While USB3.1 superspeed multiplexing and USB power delivery are outside of the scope of this guide there are ICs available which provide these functionalities however they are often in BGA packages which are difficult to work with.

References

Updates

  • 2019/11/09: Clarified Type C current section and fixed references as table number have changed in newer specification versions

23 thoughts on “Using USB Type-C on hobyist projects

  1. Pingback: DIY USB Type C | Hackaday

  2. Benson Leung

    Hi Tyler!

    Great guide! One quick minor correction I noticed in your description of Type-C UFPs.

    “The simplest implementation of this is to use two 56k pull down resistors on the CC lines.
    This allows for detection by other devices when using a USB C-C cable.”

    The Rd pulldown should be a 5.1kΩ resistor. The schematic looks correct though with a 5K1 resistor. Otherwise, thanks for posting this! It should be invaluable for hobbyists looking to use Type-C in their designs!

    Benson

    Reply
    1. Tyler Post author

      Hi Benson

      Thanks for spotting that, I have updated the article

      Tyler

      Reply
  3. Pingback: Using USB Type-C on hobbyist projects - Electronics-Lab

  4. Bryan McGrew

    Hi! I’m still new at electronics tinkering and would like any help you could give me on USB C. I want to make a custom PiHat that would allow me to add at least one usb type c to my raspberry pi. I’d also like to be able to make my own alternate mode (if possible) that would essentially allow me to access the pi’s gpio. Thank you in advance.

    Reply
    1. Tyler Post author

      Hi Bryan

      I haven’t used any alternate modes myself, Devices discover and setup alternate modes using the USB PD spec which I have yet to play around with.
      There is an open source Google project that implements the display port alternate mode that might be able to help.
      https://www.chromium.org/chromium-os/dingdong

      Tyler

      Reply
  5. Henri Bergius

    Hi! Thanks for posting this!

    Where on the USB 2.0 side should the CC1 and CC2 lines connect? That is a bit unclear from the JP1 representation.

    Trying to use this to add a USB-C plug to a microcontroller.

    Reply
    1. Tyler Post author

      Hi Henri
      If you are just building a usb 2.0 device with a Type-C connector you only need the pull down resistors and don’t need to connect the CC lines to anything else. However you may wish to connect these lines to other circuitry in order to sense if Type C power is available hence why they are connected to JP1 in the breakout board.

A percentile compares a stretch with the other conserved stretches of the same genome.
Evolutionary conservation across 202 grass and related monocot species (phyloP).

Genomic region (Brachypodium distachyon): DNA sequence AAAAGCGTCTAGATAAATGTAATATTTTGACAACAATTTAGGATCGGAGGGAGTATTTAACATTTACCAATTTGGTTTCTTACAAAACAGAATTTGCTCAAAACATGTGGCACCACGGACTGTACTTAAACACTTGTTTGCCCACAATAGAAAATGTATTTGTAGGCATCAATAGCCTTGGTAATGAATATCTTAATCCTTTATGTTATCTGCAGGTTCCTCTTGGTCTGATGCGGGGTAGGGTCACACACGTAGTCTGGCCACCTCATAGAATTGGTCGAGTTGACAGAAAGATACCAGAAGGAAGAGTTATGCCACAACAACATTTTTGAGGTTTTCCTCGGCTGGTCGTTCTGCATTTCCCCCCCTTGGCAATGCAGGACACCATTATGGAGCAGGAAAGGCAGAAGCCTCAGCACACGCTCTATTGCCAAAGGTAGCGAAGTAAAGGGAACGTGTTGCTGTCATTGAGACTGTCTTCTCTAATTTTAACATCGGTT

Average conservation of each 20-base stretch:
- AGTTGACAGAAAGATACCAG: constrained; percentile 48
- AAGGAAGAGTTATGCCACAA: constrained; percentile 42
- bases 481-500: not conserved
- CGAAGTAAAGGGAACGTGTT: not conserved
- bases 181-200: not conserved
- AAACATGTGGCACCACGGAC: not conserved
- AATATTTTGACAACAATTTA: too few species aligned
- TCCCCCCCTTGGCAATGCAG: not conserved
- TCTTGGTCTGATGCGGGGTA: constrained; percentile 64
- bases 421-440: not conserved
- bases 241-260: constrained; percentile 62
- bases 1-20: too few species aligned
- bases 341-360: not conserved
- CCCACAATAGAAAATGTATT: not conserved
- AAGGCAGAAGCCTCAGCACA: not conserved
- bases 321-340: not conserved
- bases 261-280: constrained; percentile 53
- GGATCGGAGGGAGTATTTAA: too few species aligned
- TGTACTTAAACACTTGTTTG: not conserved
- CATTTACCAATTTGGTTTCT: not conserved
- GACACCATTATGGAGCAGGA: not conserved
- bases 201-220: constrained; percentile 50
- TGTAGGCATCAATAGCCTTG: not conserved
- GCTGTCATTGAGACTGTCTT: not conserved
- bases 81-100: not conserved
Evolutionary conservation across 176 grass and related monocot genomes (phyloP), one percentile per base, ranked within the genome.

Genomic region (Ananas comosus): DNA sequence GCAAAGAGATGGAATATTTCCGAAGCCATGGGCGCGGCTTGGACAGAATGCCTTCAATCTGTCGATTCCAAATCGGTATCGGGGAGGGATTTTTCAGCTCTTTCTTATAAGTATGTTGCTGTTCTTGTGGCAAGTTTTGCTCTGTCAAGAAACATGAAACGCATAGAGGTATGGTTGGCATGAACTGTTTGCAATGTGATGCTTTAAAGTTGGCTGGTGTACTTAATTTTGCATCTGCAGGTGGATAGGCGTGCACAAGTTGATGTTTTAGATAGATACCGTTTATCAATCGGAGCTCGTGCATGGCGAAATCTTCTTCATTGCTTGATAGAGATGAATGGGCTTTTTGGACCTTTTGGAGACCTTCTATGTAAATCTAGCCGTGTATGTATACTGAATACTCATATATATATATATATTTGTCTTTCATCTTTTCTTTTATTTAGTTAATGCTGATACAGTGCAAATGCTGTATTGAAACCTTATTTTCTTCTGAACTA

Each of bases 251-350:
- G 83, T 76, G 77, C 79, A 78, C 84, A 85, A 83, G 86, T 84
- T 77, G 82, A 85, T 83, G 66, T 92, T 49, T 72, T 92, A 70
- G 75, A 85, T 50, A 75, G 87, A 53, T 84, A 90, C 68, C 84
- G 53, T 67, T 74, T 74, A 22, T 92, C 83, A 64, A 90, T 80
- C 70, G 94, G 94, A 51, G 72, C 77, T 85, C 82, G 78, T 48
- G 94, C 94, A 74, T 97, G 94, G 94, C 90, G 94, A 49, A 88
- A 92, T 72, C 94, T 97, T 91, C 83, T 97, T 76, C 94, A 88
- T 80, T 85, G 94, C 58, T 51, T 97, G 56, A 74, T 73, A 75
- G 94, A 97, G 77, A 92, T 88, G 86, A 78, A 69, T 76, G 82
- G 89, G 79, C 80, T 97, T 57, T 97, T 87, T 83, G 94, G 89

Reply
  6. Jonathan

    Hi!

    Sorry for being a total jackass here but could you please assist me with something that I can’t figure out?

    If I want to convert a micro USB port to USB C ( for a DIY project of mine).
    How should i wire it up to be able to use the USB 2.0 device both with a USB type A (Master) > USB-C (Slave) and USB C (Master) > USB C (Slave)?

    In other words, I want it to be compatible with both my desktop PC (USB A) and my laptop (USB C).

    Kind regards,
    Jonathan

    Reply
    1. Tyler Post author

      Hi Jonathan

      You will want to have a type C receptacle on your device with the two pull down resistors. See the “Type-C as a 2.0 device with a type-C receptacle” section for a schematic and details.
      You can then use an A-C cable when using it with your desktop and a C-C cable when using with your laptop.

      Hope that helps
      Tyler

      Reply
  7. Alex Lomis

    Hi, I’m having some issues when I follow the instructions for “Type-C as a 2.0 device with a type-C receptacle.” I’ve wired it up how the schematic shows (using 4.7kOhm resistors instead of 5.1k), yet when I plug it in to windows 10 I get an error saying “the last USB device you plugged into this computer malfunctioned…”

    I’ve checked my wiring many times, and still have had no luck with getting it to work. I’m trying to put a USB C connector an an Arduino Nano.

    Any help would be greatly appreciated!
    -Alex

    Reply
    1. Tyler Post author

      Hi Alex

      I have had that error a few times on windows, I have seen it when there is a connection problem with the USB data lines or configuration on the microcontroler such as a bad USB descriptor.

      Some things that you could help in debugging it.